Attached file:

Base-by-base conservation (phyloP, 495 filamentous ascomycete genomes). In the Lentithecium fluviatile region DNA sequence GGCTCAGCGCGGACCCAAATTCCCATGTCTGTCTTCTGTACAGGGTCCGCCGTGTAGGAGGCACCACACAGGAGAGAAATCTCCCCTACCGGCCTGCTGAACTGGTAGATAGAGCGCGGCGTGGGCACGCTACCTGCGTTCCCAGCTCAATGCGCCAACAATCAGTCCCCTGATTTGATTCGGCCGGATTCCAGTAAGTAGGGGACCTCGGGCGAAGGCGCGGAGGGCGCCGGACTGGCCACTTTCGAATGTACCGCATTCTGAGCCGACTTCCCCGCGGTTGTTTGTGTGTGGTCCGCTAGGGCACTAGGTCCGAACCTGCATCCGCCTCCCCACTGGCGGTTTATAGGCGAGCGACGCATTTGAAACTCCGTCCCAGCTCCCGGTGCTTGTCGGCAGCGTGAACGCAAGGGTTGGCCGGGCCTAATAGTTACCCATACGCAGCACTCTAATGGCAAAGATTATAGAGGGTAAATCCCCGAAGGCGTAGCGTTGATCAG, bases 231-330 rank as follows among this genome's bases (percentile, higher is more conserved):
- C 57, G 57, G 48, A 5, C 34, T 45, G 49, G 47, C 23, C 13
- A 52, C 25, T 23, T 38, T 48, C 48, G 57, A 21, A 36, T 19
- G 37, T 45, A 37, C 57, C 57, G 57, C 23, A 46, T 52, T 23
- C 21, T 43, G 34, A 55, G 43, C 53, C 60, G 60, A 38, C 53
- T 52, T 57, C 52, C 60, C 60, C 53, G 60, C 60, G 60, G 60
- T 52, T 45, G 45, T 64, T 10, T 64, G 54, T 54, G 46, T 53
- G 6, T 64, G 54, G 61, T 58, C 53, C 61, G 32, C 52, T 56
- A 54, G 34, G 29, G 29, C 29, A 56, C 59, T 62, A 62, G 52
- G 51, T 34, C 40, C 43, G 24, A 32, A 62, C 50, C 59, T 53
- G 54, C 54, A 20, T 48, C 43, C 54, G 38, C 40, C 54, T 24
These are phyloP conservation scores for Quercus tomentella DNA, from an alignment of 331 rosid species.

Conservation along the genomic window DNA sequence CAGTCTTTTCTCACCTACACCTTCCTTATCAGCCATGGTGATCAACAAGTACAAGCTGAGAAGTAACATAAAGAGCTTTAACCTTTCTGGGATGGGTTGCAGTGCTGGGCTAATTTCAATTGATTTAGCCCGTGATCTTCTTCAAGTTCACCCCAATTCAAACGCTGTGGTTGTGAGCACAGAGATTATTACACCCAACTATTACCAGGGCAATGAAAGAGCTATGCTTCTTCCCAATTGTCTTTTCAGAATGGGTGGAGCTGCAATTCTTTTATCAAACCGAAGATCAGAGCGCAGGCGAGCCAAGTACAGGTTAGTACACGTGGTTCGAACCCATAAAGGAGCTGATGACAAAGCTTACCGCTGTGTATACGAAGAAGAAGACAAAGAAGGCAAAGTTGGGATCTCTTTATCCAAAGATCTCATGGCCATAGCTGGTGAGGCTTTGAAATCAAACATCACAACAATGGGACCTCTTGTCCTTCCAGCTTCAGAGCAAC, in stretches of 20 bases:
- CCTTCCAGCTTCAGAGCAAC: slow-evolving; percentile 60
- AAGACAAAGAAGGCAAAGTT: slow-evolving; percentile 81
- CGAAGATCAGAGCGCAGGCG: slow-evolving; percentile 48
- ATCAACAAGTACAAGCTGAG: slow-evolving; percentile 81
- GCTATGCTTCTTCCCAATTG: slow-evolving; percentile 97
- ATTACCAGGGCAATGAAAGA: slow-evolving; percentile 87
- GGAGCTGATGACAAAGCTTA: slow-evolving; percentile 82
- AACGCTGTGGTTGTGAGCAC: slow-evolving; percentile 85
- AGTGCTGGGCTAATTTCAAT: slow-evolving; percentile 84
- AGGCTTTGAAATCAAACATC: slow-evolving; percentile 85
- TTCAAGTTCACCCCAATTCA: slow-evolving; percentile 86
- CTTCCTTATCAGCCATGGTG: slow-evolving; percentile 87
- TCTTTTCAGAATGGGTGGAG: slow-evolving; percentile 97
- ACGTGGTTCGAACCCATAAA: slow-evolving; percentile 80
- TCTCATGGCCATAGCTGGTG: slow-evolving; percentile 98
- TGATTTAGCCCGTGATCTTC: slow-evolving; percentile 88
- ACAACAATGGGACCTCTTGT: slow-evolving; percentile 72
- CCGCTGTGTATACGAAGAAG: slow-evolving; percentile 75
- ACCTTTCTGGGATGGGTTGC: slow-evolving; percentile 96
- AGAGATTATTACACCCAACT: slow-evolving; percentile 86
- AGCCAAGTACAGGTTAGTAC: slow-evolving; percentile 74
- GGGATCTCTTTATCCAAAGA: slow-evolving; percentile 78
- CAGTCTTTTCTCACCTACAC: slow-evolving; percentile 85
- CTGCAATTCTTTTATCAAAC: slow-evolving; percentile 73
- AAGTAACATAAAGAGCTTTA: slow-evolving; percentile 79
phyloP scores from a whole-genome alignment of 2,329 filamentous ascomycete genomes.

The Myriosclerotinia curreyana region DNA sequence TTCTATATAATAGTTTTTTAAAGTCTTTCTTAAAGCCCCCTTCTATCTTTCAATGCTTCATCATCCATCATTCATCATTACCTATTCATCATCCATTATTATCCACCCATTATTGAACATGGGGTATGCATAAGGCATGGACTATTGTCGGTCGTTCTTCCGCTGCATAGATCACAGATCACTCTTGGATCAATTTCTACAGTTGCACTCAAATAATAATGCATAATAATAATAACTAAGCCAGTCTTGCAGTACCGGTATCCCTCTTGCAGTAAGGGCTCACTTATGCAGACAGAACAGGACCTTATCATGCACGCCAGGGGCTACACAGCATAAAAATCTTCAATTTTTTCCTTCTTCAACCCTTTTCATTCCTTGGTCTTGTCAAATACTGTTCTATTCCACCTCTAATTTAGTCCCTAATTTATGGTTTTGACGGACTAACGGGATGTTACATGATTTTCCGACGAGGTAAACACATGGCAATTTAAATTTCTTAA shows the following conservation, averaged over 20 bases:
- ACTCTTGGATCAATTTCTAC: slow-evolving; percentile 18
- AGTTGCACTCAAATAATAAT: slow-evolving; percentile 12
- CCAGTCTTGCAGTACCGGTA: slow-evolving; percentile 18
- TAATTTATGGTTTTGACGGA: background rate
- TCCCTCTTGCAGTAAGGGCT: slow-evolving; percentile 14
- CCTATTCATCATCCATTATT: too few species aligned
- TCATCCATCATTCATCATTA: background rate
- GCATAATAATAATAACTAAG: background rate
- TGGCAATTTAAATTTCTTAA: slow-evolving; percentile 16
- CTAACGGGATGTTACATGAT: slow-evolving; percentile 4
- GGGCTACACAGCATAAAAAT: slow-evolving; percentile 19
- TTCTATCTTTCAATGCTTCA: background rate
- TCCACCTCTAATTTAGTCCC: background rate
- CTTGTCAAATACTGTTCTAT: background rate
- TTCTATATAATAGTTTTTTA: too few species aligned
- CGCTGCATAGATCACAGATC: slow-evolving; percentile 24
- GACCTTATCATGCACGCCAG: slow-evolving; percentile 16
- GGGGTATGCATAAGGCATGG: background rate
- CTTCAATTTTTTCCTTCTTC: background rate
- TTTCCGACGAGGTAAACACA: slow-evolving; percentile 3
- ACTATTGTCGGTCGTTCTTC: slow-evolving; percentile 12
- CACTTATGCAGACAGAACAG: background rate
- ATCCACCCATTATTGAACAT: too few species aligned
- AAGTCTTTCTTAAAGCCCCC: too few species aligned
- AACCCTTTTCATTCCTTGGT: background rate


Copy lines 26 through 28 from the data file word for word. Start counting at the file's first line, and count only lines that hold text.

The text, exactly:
- TCTTTTCAGAATGGGTGGAG: slow-evolving; percentile 97
- ACGTGGTTCGAACCCATAAA: slow-evolving; percentile 80
- TCTCATGGCCATAGCTGGTG: slow-evolving; percentile 98